The following morning, Prince's body was discovered in an elevator at his complex in Minnesota.
Carver County Chief Deputy Jason Kamerud told The Washington Post on Wednesday that he could not confirm the Star Tribune report on Prince's addiction-treatment plans, citing an active investigation.
The Hollywood Reporter confirmed that the U.S. Attorney's Office and Drug Enforcement Administration have joined the investigation.
"They have agreed to provide federal resources and expertise in our investigation," Kamerud later told the Hollywood Reporter.
Remembering Prince, a life in pictures
When Prince's team reached out to Kornfeld, a doctor and medical director at Recovery Without Walls, he told them he could not make it out to meet with Prince until April 22, so he sent his son and associate, Andrew Kornfeld, to fill Prince in on the medical care that the clinic could offer him, their lawyer told the Star Tribune.
"The plan was to quickly evaluate his health and devise a treatment plan," Mauzy, who is working with the Kornfelds, told the newspaper. "The doctor was planning on a lifesaving mission."
Mauzy, a prominent Minneapolis attorney, told the Star Tribune that Andrew Kornfeld arrived early April 21 at Prince's home in Chanhassen, not far from Minneapolis. Mauzy said Kornfeld brought buprenorphine, a medication used to treat opioid addiction.
But, Mauzy said, Prince was nowhere to be found.
He was soon discovered inside an elevator — and Andrew Kornfeld dialed 911.
Mauzy said Andrew Kornfeld told him that the other people on the scene "screamed" and "were in too much shock," so Kornfeld made the emergency call.
The Carver County Sheriff's Office recently released a transcript of the call in which a man — now identified by the lawyer as Andrew Kornfeld — told a dispatcher he needed help "at Prince's house."
"So yeah, um, the person is dead here," he told the 911 operator.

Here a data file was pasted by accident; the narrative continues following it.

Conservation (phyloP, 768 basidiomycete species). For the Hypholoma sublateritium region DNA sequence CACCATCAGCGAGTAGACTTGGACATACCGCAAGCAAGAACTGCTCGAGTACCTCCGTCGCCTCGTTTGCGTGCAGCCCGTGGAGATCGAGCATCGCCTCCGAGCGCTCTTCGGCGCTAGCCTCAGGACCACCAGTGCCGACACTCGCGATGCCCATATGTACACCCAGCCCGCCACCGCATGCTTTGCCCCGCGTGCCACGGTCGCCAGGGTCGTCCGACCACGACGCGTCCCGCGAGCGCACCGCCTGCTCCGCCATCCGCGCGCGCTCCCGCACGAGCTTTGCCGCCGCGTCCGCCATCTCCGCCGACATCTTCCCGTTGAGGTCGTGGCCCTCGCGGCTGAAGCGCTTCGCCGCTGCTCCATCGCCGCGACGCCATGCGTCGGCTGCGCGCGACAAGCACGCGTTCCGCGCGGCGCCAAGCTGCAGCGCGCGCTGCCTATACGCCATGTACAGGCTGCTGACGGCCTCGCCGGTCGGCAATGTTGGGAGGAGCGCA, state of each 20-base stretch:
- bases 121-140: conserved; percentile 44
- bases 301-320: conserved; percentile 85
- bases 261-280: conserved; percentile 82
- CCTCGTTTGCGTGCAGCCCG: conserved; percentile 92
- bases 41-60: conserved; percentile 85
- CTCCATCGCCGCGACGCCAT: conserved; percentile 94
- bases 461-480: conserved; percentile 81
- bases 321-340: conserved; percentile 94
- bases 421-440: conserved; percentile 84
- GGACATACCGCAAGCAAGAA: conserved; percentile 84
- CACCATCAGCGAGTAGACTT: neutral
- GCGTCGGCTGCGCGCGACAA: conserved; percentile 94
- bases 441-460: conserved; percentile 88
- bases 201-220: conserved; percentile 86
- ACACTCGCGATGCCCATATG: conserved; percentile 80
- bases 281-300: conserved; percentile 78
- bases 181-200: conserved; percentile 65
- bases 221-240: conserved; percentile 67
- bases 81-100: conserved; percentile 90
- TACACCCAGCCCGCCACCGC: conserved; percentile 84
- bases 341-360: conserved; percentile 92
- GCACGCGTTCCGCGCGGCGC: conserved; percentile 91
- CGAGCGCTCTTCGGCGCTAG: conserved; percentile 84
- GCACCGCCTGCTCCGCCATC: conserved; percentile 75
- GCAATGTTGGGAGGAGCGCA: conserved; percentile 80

Throughout the call, the dispatcher kept asking him to find the address of the home and he continually replied, "I'm working on it, I'm working on it."
"Okay, do we know how the person died?" the dispatcher asked.
"I don't know, I don't know," he said.
Moments later, he alerted the authorities to their exact location.
"Paisley Park," he said.
"You're at Paisley Park; okay, that's in Chanhassen," the dispatcher said. "Are you with the person who's —"
"Yes," he interrupted, "it's Prince."
Six days before Prince was found dead, his private plane was returning to Minneapolis after two concerts in Atlanta when it made an emergency landing in Moline, Ill. Sources with direct knowledge of the investigation have said that the landing occurred because Prince was overdosing on opioids.Prince's bodyguard carried him to waiting paramedics at the airport and he was given a shot of the opioid antidote Narcan. He was taken to a hospital, but left within a few hours against medical advice.
In the days following Prince's death, such media reports prompted speculation that the musician had been using drugs. Sources told the newspaper at the time that Prince's painkillers were found at the scene.
Prince's longtime lawyer, L. Londell McMillan, has disputed that speculation, telling the Associated Press that although the artist may have taken medication on occasion, he was "not on any drugs that would be any cause for concern."
"People use medication. The question is, are you on meds in a dangerous way?" McMillan told the news agency, adding: "Everybody who knows Prince knows he wasn't walking around drugged up. That's foolish.
"No one ever saw Prince and said, 'He looks high.' It wasn't what he was about."
An autopsy was completed April 22, but the Midwest Medical Examiner's Office said toxicology results could take weeks.
After Prince's representatives called Howard Kornfeld, the physician, he recommended that a local doctor care for the musician until Kornfeld could get to Minnesota, Mauzy told the Star Tribune.
Prince's team hoped the musician would be willing to go to California with him for long-term treatment, Mauzy said.
Howard Kornfeld, described on his website as a "nationally recognized leader in the utilization of the opioid pain medication, buprenorphine," runs a private medical practice in Mill Valley, near San Francisco. His website says he "specializes in the treatment of chronic pain, chemical dependency, prescription medication management issues, and problems with alcohol."
Neither Howard Kornfeld nor Mauzy could immediately be reached for comment.
This story has been updated.